A Ohio University Press Book
“The intellectual success of this study is not that it yields generalizations about the role of education, neatly packaged and ready for uncritical international application to African women or Third World women at large. Rather, this study generates widely applicable questions and identifies issues that are likely to shape the direction of research on women's education and employment for years to come.”
Gracia Clark, author of Onions Are My Husband: Survival and Accumulation by West African Market Women
Even with a university education, the Igbo women of southeastern Nigeria face obstacles that prevent them from reaching their professional and personal potentials. Negotiating Power and Privilege is a study of their life choices and the embedded patriarchy and other obstacles in postcolonial Africa barring them from fulfillment.
Philomina E. Okeke recorded life-history interviews and discussions during the 1990s with educated women of differing ages and professions. Her interviews expose both familiar and surprising aspects of the women’s experience—their victories and compromise—within their families, marriages, and workplaces. Okeke explores the many factors that have shaped women’s access to sponsorship and promotion in their quest to join men as partners in nation building.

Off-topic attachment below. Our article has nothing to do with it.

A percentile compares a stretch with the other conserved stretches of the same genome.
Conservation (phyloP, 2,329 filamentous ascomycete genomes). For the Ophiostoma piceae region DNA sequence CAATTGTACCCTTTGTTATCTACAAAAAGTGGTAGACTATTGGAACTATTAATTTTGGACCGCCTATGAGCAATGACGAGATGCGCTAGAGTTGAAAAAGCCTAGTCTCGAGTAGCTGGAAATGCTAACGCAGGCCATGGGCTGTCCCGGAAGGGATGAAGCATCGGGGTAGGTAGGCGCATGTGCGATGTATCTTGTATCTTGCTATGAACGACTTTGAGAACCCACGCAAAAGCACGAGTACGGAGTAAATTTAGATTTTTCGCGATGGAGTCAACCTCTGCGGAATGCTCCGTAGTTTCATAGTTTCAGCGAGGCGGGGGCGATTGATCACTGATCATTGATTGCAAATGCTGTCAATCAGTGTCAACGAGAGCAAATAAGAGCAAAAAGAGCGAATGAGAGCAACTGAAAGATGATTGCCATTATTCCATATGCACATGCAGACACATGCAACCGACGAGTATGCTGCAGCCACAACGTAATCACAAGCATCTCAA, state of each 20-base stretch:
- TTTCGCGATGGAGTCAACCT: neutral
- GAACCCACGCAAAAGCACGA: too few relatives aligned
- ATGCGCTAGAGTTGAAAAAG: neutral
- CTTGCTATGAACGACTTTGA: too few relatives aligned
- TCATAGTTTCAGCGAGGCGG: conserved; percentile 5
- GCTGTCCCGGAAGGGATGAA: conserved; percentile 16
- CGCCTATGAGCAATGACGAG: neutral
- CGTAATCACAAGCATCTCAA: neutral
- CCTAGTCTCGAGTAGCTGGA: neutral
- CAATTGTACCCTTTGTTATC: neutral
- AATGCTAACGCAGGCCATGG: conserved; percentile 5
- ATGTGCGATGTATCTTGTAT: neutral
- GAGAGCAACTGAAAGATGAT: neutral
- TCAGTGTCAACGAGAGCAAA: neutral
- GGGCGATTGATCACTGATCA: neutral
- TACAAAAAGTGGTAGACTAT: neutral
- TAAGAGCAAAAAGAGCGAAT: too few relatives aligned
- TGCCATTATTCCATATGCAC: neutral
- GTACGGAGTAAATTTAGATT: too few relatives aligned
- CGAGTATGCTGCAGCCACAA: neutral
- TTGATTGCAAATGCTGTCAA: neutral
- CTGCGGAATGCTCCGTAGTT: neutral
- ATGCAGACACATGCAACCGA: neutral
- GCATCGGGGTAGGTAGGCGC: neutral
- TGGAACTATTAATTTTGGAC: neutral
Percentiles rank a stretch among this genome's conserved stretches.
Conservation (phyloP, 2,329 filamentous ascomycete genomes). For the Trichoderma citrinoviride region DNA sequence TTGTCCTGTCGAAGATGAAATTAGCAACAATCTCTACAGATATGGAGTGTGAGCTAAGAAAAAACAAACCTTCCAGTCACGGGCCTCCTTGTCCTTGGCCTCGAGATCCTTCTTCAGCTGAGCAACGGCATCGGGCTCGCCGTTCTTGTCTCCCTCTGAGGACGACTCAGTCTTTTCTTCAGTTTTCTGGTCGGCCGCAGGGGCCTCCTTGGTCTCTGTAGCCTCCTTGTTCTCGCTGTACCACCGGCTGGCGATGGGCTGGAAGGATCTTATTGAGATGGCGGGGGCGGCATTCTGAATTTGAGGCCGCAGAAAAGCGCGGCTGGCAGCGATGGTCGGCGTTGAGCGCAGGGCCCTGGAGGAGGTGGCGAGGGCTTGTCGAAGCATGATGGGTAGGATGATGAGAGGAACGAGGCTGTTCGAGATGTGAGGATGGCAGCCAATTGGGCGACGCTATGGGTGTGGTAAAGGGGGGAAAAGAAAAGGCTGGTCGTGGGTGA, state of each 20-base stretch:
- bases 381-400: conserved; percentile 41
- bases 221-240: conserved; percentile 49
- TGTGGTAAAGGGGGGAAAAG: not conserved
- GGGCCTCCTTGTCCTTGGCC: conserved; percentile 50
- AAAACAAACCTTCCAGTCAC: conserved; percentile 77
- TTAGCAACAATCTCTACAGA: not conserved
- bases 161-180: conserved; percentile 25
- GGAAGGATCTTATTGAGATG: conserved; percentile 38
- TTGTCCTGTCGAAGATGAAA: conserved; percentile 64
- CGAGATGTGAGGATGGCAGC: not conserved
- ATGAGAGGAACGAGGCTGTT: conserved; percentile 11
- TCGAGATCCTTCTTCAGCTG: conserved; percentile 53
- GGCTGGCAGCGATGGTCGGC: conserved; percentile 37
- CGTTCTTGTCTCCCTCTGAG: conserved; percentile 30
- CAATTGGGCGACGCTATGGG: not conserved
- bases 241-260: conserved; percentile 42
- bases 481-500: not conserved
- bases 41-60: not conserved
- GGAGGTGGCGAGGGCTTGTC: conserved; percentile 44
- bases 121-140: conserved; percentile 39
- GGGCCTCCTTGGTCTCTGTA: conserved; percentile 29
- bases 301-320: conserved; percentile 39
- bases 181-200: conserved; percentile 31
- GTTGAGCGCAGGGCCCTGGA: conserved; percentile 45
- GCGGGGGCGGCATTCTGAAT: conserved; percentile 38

Negotiating Power and Privilege captures the voices of African female professionals and vividly portrays the women’s continuous negotiation as wives, mothers, single women, and workers. It shows the inherent limitations of contemporary policies in developing nations that often prescribe secondary and advanced education for women as a panacea for every social ill. It is also an original and important contribution to African studies, gender studies, development studies, education policy, and sociology. This engagingly written book will appeal to a wide audience, ranging from undergraduate students to scholars and professionals.
Philomina E. Okeke-Ihejirika is an assistant professor of women's studies at the University of Alberta. Her current research involves economic barriers to black immigrant women's empowerment in Edmonton, Alberta. More info →
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In the case of Nigeria, scholarship on religious politics has not adequately taken into account the pluralistic context and the idealistic pretensions of the state that inhibit the possibility of forging an enduring civic amity among Nigeria’s diverse groups. Ilesanmi proposes a new philosophy or model of religio-political interaction, which he calls dialogic politics.
Historians of colonial Africa have largely regarded the decade of the Great Depression as a period of intense exploitation and colonial inactivity. In Colonial Meltdown, Moses E. Ochonu challenges this conventional interpretation by mapping the responses of Northern Nigeria’s chiefs, farmers, laborers, artisans, women, traders, and embryonic elites to the British colonial mismanagement of the Great Depression.
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